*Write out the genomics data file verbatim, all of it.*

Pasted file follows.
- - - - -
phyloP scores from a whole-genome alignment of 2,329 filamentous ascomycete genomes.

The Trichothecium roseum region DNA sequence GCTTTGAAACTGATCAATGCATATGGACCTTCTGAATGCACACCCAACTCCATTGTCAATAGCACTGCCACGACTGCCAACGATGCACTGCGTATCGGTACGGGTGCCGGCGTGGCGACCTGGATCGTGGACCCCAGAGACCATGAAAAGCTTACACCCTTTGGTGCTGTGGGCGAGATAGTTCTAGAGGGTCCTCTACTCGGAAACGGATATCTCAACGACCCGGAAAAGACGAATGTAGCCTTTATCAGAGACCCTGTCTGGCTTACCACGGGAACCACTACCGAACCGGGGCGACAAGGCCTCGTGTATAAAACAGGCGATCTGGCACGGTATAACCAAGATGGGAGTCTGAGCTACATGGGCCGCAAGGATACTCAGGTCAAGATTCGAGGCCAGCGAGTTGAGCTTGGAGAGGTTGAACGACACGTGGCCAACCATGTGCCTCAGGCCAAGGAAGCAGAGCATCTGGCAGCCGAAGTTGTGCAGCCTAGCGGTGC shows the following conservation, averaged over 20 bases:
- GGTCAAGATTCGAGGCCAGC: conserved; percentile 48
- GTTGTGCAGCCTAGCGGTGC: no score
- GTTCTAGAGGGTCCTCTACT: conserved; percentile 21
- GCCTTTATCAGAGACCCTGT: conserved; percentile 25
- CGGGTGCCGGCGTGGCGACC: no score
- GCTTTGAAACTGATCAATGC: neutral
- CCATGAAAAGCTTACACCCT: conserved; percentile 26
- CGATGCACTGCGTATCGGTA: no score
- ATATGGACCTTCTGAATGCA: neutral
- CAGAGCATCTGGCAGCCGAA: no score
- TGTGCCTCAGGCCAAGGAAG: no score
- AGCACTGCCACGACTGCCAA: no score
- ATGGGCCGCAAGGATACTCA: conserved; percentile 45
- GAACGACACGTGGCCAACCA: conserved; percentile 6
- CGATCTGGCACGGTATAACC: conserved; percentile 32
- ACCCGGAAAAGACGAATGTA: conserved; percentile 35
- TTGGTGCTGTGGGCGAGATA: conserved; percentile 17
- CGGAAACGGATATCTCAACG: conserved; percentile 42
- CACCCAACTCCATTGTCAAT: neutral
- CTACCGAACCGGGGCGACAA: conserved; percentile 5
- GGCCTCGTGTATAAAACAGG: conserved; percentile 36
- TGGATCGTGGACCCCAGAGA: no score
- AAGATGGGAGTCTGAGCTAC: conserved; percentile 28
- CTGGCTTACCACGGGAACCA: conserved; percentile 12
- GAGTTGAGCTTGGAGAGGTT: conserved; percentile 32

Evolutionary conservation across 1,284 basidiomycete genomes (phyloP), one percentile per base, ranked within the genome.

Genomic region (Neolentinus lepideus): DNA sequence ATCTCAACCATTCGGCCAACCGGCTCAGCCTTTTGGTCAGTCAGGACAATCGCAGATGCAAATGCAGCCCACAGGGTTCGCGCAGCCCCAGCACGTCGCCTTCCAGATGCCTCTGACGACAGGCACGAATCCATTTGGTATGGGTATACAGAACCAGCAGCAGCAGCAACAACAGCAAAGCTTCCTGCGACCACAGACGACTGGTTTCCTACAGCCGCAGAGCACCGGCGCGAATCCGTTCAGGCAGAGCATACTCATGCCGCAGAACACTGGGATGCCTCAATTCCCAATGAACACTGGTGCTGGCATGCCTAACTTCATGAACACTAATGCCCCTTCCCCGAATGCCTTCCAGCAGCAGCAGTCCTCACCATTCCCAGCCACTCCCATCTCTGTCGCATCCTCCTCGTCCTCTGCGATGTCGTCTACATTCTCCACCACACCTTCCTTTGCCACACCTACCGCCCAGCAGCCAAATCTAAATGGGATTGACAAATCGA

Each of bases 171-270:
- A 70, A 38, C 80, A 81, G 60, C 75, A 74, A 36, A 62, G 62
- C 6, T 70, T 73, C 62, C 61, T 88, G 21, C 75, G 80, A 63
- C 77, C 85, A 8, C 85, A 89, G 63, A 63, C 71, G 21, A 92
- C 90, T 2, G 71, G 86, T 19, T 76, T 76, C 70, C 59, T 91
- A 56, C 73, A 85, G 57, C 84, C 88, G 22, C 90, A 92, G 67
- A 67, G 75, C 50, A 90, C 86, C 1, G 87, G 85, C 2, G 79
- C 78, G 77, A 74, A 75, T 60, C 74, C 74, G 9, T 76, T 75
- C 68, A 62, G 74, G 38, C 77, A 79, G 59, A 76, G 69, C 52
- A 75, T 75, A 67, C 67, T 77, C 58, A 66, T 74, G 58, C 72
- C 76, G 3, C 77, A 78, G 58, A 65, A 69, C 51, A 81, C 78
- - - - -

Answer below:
phyloP scores from a whole-genome alignment of 2,329 filamentous ascomycete genomes.

The Trichothecium roseum region DNA sequence GCTTTGAAACTGATCAATGCATATGGACCTTCTGAATGCACACCCAACTCCATTGTCAATAGCACTGCCACGACTGCCAACGATGCACTGCGTATCGGTACGGGTGCCGGCGTGGCGACCTGGATCGTGGACCCCAGAGACCATGAAAAGCTTACACCCTTTGGTGCTGTGGGCGAGATAGTTCTAGAGGGTCCTCTACTCGGAAACGGATATCTCAACGACCCGGAAAAGACGAATGTAGCCTTTATCAGAGACCCTGTCTGGCTTACCACGGGAACCACTACCGAACCGGGGCGACAAGGCCTCGTGTATAAAACAGGCGATCTGGCACGGTATAACCAAGATGGGAGTCTGAGCTACATGGGCCGCAAGGATACTCAGGTCAAGATTCGAGGCCAGCGAGTTGAGCTTGGAGAGGTTGAACGACACGTGGCCAACCATGTGCCTCAGGCCAAGGAAGCAGAGCATCTGGCAGCCGAAGTTGTGCAGCCTAGCGGTGC shows the following conservation, averaged over 20 bases:
- GGTCAAGATTCGAGGCCAGC: conserved; percentile 48
- GTTGTGCAGCCTAGCGGTGC: no score
- GTTCTAGAGGGTCCTCTACT: conserved; percentile 21
- GCCTTTATCAGAGACCCTGT: conserved; percentile 25
- CGGGTGCCGGCGTGGCGACC: no score
- GCTTTGAAACTGATCAATGC: neutral
- CCATGAAAAGCTTACACCCT: conserved; percentile 26
- CGATGCACTGCGTATCGGTA: no score
- ATATGGACCTTCTGAATGCA: neutral
- CAGAGCATCTGGCAGCCGAA: no score
- TGTGCCTCAGGCCAAGGAAG: no score
- AGCACTGCCACGACTGCCAA: no score
- ATGGGCCGCAAGGATACTCA: conserved; percentile 45
- GAACGACACGTGGCCAACCA: conserved; percentile 6
- CGATCTGGCACGGTATAACC: conserved; percentile 32
- ACCCGGAAAAGACGAATGTA: conserved; percentile 35
- TTGGTGCTGTGGGCGAGATA: conserved; percentile 17
- CGGAAACGGATATCTCAACG: conserved; percentile 42
- CACCCAACTCCATTGTCAAT: neutral
- CTACCGAACCGGGGCGACAA: conserved; percentile 5
- GGCCTCGTGTATAAAACAGG: conserved; percentile 36
- TGGATCGTGGACCCCAGAGA: no score
- AAGATGGGAGTCTGAGCTAC: conserved; percentile 28
- CTGGCTTACCACGGGAACCA: conserved; percentile 12
- GAGTTGAGCTTGGAGAGGTT: conserved; percentile 32

Evolutionary conservation across 1,284 basidiomycete genomes (phyloP), one percentile per base, ranked within the genome.

Genomic region (Neolentinus lepideus): DNA sequence ATCTCAACCATTCGGCCAACCGGCTCAGCCTTTTGGTCAGTCAGGACAATCGCAGATGCAAATGCAGCCCACAGGGTTCGCGCAGCCCCAGCACGTCGCCTTCCAGATGCCTCTGACGACAGGCACGAATCCATTTGGTATGGGTATACAGAACCAGCAGCAGCAGCAACAACAGCAAAGCTTCCTGCGACCACAGACGACTGGTTTCCTACAGCCGCAGAGCACCGGCGCGAATCCGTTCAGGCAGAGCATACTCATGCCGCAGAACACTGGGATGCCTCAATTCCCAATGAACACTGGTGCTGGCATGCCTAACTTCATGAACACTAATGCCCCTTCCCCGAATGCCTTCCAGCAGCAGCAGTCCTCACCATTCCCAGCCACTCCCATCTCTGTCGCATCCTCCTCGTCCTCTGCGATGTCGTCTACATTCTCCACCACACCTTCCTTTGCCACACCTACCGCCCAGCAGCCAAATCTAAATGGGATTGACAAATCGA

Each of bases 171-270:
- A 70, A 38, C 80, A 81, G 60, C 75, A 74, A 36, A 62, G 62
- C 6, T 70, T 73, C 62, C 61, T 88, G 21, C 75, G 80, A 63
- C 77, C 85, A 8, C 85, A 89, G 63, A 63, C 71, G 21, A 92
- C 90, T 2, G 71, G 86, T 19, T 76, T 76, C 70, C 59, T 91
- A 56, C 73, A 85, G 57, C 84, C 88, G 22, C 90, A 92, G 67
- A 67, G 75, C 50, A 90, C 86, C 1, G 87, G 85, C 2, G 79
- C 78, G 77, A 74, A 75, T 60, C 74, C 74, G 9, T 76, T 75
- C 68, A 62, G 74, G 38, C 77, A 79, G 59, A 76, G 69, C 52
- A 75, T 75, A 67, C 67, T 77, C 58, A 66, T 74, G 58, C 72
- C 76, G 3, C 77, A 78, G 58, A 65, A 69, C 51, A 81, C 78